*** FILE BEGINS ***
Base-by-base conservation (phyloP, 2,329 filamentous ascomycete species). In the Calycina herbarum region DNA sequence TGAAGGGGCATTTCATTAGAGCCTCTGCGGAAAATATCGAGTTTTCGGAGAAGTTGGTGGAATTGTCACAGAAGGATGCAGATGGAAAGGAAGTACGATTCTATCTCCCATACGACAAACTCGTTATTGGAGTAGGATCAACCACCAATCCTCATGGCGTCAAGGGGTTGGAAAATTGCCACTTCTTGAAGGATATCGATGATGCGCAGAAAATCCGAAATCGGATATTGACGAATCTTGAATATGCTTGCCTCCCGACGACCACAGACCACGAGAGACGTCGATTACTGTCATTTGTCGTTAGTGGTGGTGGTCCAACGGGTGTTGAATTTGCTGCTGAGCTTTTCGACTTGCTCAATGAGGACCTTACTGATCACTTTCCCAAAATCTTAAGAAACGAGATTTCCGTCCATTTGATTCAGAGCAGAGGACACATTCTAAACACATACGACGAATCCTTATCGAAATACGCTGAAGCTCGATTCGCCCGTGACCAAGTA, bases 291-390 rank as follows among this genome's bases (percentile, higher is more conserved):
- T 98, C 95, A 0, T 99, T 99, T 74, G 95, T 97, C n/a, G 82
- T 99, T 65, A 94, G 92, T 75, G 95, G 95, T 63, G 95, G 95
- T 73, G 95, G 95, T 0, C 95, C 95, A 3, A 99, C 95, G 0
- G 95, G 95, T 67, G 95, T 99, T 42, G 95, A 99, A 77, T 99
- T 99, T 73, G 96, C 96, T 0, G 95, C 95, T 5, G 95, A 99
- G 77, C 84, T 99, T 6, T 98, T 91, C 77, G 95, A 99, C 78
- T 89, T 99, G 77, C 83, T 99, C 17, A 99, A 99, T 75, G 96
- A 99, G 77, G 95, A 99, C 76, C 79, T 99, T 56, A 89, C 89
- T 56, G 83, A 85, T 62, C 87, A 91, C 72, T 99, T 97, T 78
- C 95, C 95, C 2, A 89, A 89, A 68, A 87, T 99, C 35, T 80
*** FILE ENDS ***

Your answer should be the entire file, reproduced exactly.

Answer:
Base-by-base conservation (phyloP, 2,329 filamentous ascomycete species). In the Calycina herbarum region DNA sequence TGAAGGGGCATTTCATTAGAGCCTCTGCGGAAAATATCGAGTTTTCGGAGAAGTTGGTGGAATTGTCACAGAAGGATGCAGATGGAAAGGAAGTACGATTCTATCTCCCATACGACAAACTCGTTATTGGAGTAGGATCAACCACCAATCCTCATGGCGTCAAGGGGTTGGAAAATTGCCACTTCTTGAAGGATATCGATGATGCGCAGAAAATCCGAAATCGGATATTGACGAATCTTGAATATGCTTGCCTCCCGACGACCACAGACCACGAGAGACGTCGATTACTGTCATTTGTCGTTAGTGGTGGTGGTCCAACGGGTGTTGAATTTGCTGCTGAGCTTTTCGACTTGCTCAATGAGGACCTTACTGATCACTTTCCCAAAATCTTAAGAAACGAGATTTCCGTCCATTTGATTCAGAGCAGAGGACACATTCTAAACACATACGACGAATCCTTATCGAAATACGCTGAAGCTCGATTCGCCCGTGACCAAGTA, bases 291-390 rank as follows among this genome's bases (percentile, higher is more conserved):
- T 98, C 95, A 0, T 99, T 99, T 74, G 95, T 97, C n/a, G 82
- T 99, T 65, A 94, G 92, T 75, G 95, G 95, T 63, G 95, G 95
- T 73, G 95, G 95, T 0, C 95, C 95, A 3, A 99, C 95, G 0
- G 95, G 95, T 67, G 95, T 99, T 42, G 95, A 99, A 77, T 99
- T 99, T 73, G 96, C 96, T 0, G 95, C 95, T 5, G 95, A 99
- G 77, C 84, T 99, T 6, T 98, T 91, C 77, G 95, A 99, C 78
- T 89, T 99, G 77, C 83, T 99, C 17, A 99, A 99, T 75, G 96
- A 99, G 77, G 95, A 99, C 76, C 79, T 99, T 56, A 89, C 89
- T 56, G 83, A 85, T 62, C 87, A 91, C 72, T 99, T 97, T 78
- C 95, C 95, C 2, A 89, A 89, A 68, A 87, T 99, C 35, T 80